Chinese herbal combinations to enhance and maximize the flow of chi throughout the body systems and organs.
Trigger Immune® TCM (Increase deficient chi)
- Increases chi.
- In TCM this formula is designed to strengthen a weakened energy constitution.
- Deficient conditions in TCM.
- IMM-C is a TCM formula designed to build and strengthen the immune system. The principle of therapy is called sheng mai which can be translated to mean “generate the pulse.”
(Increase deficient chi)
- Overall chi tonic.
- Provides electrolytes for energy.
- Provides 180 mg of potassium per tablespoon (15 mL).
- Exclusive TCM formula liquid mineral concentrate and time honored Chinese tonic herbs.
Mood Elevator TCM (Formula to unblock and move stagnant chi)
- Considered a chi-regulating formula
- In TCM this formula is thought to unblock stagnant chi.
- The Chinese call this formula jie yu, which can be translated to mean “relieve anxiety and tension.” According to TCM, when the liver is functioning at its peak, positive mood may be maintained.
- Excess conditions in TCM.
Yin & Yang-regulating Formulas
The other important concept in Chinese medicine is yin and yang which stems from a basic Chinese concept of the interdependence and relationship of opposites. Much like hot cannot be understood without cold, yin cannot exist without its opposite yang, and vice versa. Together the two poles are complementary and form a whole, much like a battery cannot generate a charge without its positive and negative poles. In relation to health issues, yin deficiency means the body’s organs do not have enough raw material to function; in yang deficiency, the body’s organs don’t react adequately when needed. In traditional Chinese medicine, the goal is to balance the yin and the yang. Imbalances disrupt energy flow and compromise optimum health.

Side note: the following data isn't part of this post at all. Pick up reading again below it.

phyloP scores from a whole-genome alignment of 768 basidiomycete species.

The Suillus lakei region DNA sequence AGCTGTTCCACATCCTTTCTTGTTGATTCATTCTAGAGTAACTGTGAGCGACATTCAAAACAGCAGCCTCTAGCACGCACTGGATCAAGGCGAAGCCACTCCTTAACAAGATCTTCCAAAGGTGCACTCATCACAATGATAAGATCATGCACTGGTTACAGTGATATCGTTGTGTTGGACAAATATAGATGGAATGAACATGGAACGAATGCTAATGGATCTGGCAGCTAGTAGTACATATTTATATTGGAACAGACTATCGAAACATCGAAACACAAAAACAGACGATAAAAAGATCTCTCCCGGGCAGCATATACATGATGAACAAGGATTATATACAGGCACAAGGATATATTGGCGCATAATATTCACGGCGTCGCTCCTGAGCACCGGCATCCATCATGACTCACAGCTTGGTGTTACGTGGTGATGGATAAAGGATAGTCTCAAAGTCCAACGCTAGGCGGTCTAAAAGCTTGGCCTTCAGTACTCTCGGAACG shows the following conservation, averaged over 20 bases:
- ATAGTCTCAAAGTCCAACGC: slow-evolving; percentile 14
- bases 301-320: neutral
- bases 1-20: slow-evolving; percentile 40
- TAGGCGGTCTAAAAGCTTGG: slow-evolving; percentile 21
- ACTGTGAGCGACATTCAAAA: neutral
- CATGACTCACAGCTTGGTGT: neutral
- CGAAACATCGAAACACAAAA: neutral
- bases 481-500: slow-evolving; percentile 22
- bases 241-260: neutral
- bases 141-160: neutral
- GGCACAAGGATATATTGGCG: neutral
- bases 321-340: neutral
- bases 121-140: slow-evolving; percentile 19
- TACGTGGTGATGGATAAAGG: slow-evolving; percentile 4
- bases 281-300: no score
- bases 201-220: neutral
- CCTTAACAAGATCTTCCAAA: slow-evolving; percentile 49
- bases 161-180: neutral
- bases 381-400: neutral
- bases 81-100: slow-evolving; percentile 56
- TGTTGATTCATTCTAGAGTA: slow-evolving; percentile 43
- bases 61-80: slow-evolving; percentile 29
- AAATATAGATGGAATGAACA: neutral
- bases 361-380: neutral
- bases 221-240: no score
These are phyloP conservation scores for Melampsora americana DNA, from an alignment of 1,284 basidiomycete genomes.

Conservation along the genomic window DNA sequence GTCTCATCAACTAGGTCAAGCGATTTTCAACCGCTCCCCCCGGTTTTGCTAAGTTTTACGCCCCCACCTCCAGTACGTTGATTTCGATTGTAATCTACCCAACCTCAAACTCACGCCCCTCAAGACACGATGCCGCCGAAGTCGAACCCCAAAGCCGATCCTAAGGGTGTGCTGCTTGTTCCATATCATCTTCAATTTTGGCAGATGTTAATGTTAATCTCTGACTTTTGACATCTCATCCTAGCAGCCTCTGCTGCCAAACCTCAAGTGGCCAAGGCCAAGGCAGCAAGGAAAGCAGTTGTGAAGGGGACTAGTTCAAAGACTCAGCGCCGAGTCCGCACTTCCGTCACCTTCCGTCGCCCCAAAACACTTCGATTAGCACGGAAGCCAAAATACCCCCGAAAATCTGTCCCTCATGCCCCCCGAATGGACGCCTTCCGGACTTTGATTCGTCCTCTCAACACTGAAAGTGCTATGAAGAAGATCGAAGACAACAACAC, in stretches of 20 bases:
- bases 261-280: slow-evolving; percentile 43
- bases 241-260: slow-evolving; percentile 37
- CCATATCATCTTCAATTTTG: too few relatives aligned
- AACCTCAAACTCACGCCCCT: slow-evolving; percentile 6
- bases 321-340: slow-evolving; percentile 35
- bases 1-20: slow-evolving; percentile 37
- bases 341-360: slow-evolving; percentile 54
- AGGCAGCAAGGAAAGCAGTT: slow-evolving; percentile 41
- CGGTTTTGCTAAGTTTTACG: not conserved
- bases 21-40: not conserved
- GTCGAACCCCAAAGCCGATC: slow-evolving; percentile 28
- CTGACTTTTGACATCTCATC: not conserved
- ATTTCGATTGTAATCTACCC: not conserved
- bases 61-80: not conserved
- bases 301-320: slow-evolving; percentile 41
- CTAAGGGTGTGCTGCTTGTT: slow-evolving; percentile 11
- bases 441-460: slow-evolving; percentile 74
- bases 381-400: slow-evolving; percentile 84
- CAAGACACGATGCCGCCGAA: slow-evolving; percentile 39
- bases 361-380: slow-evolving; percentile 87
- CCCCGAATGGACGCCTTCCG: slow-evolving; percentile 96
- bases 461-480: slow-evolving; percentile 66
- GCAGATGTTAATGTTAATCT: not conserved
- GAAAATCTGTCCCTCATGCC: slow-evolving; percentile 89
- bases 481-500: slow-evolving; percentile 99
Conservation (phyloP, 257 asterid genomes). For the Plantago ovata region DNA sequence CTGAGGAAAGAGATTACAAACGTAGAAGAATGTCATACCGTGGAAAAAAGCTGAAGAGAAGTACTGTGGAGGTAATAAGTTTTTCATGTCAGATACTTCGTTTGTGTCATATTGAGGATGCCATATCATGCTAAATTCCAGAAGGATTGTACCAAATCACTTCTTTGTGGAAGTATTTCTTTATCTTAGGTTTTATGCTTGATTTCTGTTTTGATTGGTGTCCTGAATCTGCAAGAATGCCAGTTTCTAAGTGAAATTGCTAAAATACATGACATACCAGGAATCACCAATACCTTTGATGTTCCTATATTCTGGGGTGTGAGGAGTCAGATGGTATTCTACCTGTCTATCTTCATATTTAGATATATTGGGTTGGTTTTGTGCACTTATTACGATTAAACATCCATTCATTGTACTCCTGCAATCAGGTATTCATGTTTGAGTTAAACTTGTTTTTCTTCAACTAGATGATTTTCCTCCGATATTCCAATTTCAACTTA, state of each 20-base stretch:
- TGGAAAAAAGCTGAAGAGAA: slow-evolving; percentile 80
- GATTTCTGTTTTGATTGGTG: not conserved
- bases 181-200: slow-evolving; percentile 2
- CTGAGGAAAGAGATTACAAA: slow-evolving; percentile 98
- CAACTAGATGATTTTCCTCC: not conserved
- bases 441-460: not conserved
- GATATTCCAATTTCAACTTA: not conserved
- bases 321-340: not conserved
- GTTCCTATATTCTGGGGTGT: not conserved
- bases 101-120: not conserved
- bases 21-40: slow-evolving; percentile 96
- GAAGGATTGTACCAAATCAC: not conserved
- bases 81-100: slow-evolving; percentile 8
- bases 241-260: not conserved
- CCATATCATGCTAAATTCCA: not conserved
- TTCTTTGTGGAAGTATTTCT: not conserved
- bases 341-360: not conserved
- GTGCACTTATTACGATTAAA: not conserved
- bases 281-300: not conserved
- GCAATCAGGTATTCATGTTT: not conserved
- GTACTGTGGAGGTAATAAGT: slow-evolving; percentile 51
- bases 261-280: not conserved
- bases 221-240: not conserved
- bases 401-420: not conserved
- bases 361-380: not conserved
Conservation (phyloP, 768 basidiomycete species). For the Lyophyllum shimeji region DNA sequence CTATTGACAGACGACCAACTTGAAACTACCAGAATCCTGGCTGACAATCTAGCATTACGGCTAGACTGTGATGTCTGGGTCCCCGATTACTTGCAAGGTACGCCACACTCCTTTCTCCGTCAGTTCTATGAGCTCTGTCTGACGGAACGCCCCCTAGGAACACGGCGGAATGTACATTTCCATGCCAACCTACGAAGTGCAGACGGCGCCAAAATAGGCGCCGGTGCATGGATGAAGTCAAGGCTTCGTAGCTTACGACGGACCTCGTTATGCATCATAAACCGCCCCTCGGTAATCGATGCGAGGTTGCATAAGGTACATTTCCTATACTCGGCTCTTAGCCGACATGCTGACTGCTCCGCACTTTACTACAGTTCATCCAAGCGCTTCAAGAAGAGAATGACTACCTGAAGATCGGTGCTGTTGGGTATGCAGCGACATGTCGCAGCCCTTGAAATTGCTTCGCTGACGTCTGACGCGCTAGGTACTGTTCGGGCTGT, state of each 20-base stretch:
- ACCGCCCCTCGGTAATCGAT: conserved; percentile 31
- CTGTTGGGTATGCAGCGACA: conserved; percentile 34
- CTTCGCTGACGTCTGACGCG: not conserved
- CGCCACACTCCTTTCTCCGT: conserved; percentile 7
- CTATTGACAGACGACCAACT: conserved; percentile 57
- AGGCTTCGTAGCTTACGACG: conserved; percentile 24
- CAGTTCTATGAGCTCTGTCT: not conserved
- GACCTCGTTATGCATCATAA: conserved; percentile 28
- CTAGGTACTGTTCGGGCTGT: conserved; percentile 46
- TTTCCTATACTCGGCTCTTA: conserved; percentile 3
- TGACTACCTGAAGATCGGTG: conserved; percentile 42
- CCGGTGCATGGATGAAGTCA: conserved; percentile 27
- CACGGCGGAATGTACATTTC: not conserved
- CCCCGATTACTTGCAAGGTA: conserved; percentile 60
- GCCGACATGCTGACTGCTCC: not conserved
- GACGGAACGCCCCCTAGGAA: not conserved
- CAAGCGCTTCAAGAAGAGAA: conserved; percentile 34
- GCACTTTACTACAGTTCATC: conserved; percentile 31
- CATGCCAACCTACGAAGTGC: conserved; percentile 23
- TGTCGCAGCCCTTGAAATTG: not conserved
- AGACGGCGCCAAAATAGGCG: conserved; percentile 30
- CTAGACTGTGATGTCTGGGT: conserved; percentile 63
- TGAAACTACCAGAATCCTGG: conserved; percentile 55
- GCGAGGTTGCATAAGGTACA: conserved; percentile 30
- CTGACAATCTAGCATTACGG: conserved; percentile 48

Chinese herbal combinations to balance the complementary forces of yin and yang.
Deficient yin: Burning sensation in skin, palms and feet; night sweats, insomnia; dry skin, eyes, mouth; constant thirst with frequent urination; agitation.
Excess yang: Fever or fever with chills; sore throat, gums; eye irritation (red, bloodshot); heat, dryness; craving for cold foods and drinks; bright red tongue; redness, acute inflammation; rapid, floating pulse.
(Reduces excess yang)
- Yang formula (heat).
- Main TCM principle of therapy called Qing Re, which means to clean the heat.
- IF-C, according to TCM, quenches the fire element and restores balance by clearing toxins.
- Similar to traditional Western herbology, blood purifying formulas, but differs in that the therapies in TCM are much broader in scope.
(Increase deficient yin)
- Yin nourishing formula.
- For the person experiencing what is called in TCM “heat syndrome” with a deficient or weakened Constitution.
- The therapeutic principle is Bu Yin, literally meaning to supplement the Yin, which is the fluid portion of the body, according to TCM philosophy.
Some of NSP’s Chinese formulas contain over 15 synergistic herbal ingredients, representing ancient Chinese herbal recipes. For dose and risk information refer to the product label. This information is for educational purposes only and not meant to replace your health care provider’s advice or treat or diagnose
Source: The source and inspiration of the Traditional Chinese Medicine information in this Guide came from the work of Steven Horne and his Tree Of Light Institute. We are greatly indebted to the knowledge and inspiration he has provided to the world on the use of herbal formulas in TCM.